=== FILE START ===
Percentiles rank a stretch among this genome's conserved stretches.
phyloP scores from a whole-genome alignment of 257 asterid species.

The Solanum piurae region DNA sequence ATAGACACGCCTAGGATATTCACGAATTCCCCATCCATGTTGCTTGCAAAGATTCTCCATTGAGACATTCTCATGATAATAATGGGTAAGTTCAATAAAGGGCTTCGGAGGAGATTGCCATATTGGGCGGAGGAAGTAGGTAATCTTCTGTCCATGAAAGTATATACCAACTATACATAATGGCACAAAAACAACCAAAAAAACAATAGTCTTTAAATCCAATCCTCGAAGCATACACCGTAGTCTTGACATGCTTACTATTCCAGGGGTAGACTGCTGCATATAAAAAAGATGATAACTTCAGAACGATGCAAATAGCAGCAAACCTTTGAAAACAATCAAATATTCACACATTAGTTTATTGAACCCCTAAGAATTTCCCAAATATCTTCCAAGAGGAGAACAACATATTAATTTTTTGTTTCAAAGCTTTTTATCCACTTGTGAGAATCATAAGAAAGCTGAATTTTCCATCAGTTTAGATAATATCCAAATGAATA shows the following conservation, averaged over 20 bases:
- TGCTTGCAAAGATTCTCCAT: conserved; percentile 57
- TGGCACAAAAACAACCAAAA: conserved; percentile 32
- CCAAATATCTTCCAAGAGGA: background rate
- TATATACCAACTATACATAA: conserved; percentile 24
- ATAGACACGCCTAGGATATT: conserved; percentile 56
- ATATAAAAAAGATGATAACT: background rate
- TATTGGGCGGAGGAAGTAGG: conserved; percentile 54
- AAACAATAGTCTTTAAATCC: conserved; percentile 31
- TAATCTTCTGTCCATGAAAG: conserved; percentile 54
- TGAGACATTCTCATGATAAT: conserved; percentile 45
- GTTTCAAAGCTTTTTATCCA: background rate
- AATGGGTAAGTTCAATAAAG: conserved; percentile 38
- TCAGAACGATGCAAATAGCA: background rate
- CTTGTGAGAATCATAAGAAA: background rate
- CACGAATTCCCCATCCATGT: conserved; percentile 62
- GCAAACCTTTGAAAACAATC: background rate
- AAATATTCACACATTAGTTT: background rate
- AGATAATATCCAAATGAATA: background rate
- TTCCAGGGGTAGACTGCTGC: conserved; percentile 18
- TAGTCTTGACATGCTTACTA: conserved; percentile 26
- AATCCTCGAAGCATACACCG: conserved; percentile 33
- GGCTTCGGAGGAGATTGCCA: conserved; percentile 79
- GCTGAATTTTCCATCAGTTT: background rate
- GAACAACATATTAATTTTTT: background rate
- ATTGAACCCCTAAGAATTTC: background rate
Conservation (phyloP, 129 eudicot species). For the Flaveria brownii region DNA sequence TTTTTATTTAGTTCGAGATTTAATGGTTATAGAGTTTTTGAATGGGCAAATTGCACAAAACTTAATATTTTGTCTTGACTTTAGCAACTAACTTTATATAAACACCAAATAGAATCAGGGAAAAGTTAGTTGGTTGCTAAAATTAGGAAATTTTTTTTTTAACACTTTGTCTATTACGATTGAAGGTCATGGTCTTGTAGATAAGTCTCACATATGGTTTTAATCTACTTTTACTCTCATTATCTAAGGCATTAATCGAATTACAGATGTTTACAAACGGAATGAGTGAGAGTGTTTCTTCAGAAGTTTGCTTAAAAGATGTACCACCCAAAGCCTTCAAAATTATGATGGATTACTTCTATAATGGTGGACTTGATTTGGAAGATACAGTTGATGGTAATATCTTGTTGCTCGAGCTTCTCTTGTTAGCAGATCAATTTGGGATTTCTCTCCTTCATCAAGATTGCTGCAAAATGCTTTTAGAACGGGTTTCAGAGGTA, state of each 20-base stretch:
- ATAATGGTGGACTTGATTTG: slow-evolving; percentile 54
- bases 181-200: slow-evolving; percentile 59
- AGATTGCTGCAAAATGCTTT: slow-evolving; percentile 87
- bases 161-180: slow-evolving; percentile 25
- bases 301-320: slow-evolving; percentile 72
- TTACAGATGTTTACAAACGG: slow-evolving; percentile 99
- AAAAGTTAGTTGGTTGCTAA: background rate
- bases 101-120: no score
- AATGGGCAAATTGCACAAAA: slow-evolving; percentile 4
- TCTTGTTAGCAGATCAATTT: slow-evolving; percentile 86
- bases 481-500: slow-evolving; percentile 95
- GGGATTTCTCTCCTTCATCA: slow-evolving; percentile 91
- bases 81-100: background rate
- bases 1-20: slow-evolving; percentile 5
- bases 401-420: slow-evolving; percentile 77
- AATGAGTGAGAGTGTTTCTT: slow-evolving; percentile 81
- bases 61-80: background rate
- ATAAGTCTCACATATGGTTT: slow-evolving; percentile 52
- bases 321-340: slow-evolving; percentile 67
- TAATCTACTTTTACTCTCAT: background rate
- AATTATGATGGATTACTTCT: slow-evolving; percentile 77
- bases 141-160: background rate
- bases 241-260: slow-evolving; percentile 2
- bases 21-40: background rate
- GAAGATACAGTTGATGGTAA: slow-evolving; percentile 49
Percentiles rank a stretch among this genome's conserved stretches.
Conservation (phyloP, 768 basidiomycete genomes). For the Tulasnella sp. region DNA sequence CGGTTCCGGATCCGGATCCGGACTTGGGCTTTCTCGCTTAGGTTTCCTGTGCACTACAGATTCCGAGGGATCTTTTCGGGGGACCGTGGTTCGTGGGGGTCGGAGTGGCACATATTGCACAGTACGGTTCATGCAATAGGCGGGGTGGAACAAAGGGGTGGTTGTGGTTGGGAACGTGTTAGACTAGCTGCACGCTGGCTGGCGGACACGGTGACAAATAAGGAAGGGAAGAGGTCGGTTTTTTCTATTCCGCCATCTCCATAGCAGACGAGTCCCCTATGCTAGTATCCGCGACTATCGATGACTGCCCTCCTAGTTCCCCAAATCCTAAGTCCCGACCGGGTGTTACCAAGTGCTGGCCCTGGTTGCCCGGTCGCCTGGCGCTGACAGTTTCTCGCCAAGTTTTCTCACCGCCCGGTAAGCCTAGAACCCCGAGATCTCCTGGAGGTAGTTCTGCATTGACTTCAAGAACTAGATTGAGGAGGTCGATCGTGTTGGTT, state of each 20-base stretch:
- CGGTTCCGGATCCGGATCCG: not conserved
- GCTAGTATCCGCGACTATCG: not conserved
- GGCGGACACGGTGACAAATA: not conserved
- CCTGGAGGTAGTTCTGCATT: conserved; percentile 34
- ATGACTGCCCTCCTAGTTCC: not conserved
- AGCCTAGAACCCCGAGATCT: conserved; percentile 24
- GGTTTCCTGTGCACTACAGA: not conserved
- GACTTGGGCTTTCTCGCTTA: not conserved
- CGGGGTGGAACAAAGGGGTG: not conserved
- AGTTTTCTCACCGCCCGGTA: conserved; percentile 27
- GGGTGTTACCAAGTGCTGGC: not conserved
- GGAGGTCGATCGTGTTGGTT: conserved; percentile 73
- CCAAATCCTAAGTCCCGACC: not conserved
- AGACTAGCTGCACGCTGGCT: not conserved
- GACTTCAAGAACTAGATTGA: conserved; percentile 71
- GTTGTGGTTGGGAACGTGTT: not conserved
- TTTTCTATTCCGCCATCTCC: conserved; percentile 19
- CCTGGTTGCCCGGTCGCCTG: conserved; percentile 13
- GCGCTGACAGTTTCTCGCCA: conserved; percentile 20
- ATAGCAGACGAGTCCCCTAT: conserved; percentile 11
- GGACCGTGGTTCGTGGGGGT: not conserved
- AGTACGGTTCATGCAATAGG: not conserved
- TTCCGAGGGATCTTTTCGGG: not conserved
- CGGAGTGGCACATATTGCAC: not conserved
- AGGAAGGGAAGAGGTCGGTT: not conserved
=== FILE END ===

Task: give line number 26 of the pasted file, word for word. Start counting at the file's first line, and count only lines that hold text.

- GCTGAATTTTCCATCAGTTT: background rate